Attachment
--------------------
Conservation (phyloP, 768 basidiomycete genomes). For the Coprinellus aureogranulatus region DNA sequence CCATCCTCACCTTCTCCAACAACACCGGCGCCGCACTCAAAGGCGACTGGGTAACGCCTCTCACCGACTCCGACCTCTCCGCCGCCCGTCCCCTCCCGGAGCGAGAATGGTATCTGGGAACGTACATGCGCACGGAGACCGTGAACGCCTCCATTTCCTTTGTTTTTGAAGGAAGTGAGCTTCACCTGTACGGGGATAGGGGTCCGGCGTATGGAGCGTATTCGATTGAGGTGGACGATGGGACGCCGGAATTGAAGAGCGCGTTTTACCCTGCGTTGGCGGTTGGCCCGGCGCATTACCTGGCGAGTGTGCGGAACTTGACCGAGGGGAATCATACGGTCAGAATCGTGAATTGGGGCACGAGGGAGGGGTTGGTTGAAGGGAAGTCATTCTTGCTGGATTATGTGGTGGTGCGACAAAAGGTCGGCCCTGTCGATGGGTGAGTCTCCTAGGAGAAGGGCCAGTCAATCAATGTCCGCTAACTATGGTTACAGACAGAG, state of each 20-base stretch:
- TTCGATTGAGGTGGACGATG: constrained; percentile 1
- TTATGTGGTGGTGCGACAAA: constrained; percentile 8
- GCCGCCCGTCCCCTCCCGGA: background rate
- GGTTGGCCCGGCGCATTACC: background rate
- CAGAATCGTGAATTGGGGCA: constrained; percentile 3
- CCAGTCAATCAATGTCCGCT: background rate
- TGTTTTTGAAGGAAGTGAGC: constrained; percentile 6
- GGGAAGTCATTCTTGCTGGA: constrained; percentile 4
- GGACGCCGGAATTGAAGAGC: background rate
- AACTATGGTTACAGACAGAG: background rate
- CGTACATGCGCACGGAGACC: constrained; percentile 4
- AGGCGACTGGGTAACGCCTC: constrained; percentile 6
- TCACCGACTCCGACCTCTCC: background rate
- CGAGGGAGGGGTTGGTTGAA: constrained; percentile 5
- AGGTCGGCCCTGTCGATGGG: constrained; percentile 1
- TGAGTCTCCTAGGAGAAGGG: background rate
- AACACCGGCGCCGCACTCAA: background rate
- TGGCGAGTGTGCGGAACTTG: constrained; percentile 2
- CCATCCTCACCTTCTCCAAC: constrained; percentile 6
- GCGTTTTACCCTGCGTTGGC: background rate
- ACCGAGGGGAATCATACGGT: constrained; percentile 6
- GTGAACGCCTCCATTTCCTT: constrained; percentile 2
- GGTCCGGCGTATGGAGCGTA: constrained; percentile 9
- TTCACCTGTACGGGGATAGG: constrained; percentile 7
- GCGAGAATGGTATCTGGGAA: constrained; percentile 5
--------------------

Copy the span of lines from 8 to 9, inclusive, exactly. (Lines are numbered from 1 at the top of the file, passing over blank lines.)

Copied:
- TGTTTTTGAAGGAAGTGAGC: constrained; percentile 6
- GGGAAGTCATTCTTGCTGGA: constrained; percentile 4